Number of lawsuits against Armstrong increases to five
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Friday, March 1, 2013

Number of lawsuits against Armstrong increases to five

by Shane Stokes at 6:23 PM EST   comments
Categories: Pro Cycling, Doping
Performance bonus payments and false advertising subjects of latest cases

Lance ArmstrongAlready facing legal claims from SCA Promotions and the Sunday Times over cases he won against them in the past, as well as a Qui Tam whistleblower suit which could potentially see him face penalties of tens of millions of dollars, Lance Armstrong now looks to have two more cases to fight in the courts.

The first is from an insurance company which covered the bonuses due to be paid to Armstrong after he won the Tour de France in 1999, 2000 and 2001. ABC News revealed today that Acceptance Insurance is seeking $3 million plus damages from the Texan, having filed the case yesterday evening in Austin, Texas.

While SCA Promotions – which covered bonuses due to him from 2001 to 2004 – has been in the public eye for several years due to its decision to withhold payment for the final year, its subsequent loss of the case and $7.5 million payout, Acceptance Insurance has previously stayed off the radar.

However the company has decided to pursue Armstrong, reportedly taking the decision on the basis of the rider’s Oprah Winfrey confession. It believes that Armstrong’s admission of secret doping and the methods he used to avoid detection mean that he has admitted fraudulent concealment.

The second case which has come to light is a proposed class action lawsuit filed yesterday in a federal court in Los Angeles. It refers to the spokesman role Armstrong played with the FRS company, and specifically the claims made in advertising that FRS’ supplements were the reason for his success.

According to Bloomberg, the the complaint suggests that consumers either would have paid less for FRS products or wouldn’t have purchased them at all if the misleading ads had not been issued.

Defence tactics detailed in relation to Qui Tam lawsuit:

One week ago the US Department of Justice confirmed reports that it had decided to join Floyd Landis’ Qui Tam whistleblower lawsuit against Lance Armstrong and others, stating that it believes fraud may have been committed.

It said that it would join the lawsuit against Armstrong, former US Postal Service team manager Johan Bruyneel and Tailwind Sports, the owners of the team. Some others, including the team owner Thom Weisel, are not a target for the Department of Justice at this point in time.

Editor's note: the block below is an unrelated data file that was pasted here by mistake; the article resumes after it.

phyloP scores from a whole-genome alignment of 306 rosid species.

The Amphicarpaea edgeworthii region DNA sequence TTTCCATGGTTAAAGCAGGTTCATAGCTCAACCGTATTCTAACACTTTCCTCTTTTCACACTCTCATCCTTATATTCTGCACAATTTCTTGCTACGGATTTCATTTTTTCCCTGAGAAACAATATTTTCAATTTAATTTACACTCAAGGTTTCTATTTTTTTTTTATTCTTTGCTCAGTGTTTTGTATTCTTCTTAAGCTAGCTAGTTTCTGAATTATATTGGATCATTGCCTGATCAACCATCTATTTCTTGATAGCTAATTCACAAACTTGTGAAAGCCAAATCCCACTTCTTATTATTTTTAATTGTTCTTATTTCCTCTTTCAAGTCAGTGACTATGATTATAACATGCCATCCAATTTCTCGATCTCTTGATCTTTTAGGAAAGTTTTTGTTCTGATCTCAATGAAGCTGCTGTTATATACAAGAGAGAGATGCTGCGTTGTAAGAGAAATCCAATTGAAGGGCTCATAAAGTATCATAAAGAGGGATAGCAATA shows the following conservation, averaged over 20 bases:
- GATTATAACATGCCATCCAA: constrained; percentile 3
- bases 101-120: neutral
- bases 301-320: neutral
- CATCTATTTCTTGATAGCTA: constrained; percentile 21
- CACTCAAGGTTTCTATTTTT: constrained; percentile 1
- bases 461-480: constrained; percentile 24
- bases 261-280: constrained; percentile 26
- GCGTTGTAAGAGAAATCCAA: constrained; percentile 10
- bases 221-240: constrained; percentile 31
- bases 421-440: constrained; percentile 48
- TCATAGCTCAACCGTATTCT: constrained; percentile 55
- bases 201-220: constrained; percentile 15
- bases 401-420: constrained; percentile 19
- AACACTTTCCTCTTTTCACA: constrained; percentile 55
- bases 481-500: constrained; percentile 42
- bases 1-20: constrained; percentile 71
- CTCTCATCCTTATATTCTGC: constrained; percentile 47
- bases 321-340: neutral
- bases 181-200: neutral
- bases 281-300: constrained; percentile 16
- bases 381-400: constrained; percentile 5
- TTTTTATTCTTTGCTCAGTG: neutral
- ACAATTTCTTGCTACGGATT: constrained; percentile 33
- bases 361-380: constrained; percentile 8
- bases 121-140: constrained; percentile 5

It states that there were clear stipulations in place that banned substances were forbidden, and because this rule was broken, that the US Postal Service was essentially defrauded.

According to USA Today, Armstrong and his legal team will defend against the action by arguing that the case is outside the six year statute of limitations, and also that that the government knew or should have known about doping on the U.S. Postal Service cycling team, yet did not act to stop it.

“We will say there was enough information (about doping on the USPS team) to put you (the government) on notice, and you should have filed a false claim before,” stated an unnamed source from Armstrong’s camp.

However Armstrong vigorously denied ever using banned substances up to this year, and took legal action against several of those who suggested otherwise.

The Qui Tam whistleblower case was initiated by former US Postal Service rider Landis in 2010, with the disqualified 2006 Tour winner admitting that year that he used banned substances, and that Armstrong and others on the team did likewise.

Those allegations ultimately proved to be a highly important catalyst in driving the investigation forward, with federal agents led by Jeff Novitsky working on the case until US Attorney Andre Birotte surprisingly ordered a halt to the action. The US Anti Doping Agency then took over and ultimately handed him down a lifetime ban and stripped him of his results since August 1st 1998.

Those sporting sanctions were something which frustrated Armstrong greatly but, since his Oprah confession, things appear to have become more serious again. The number of legal cases has risen and the stakes are a lot higher.


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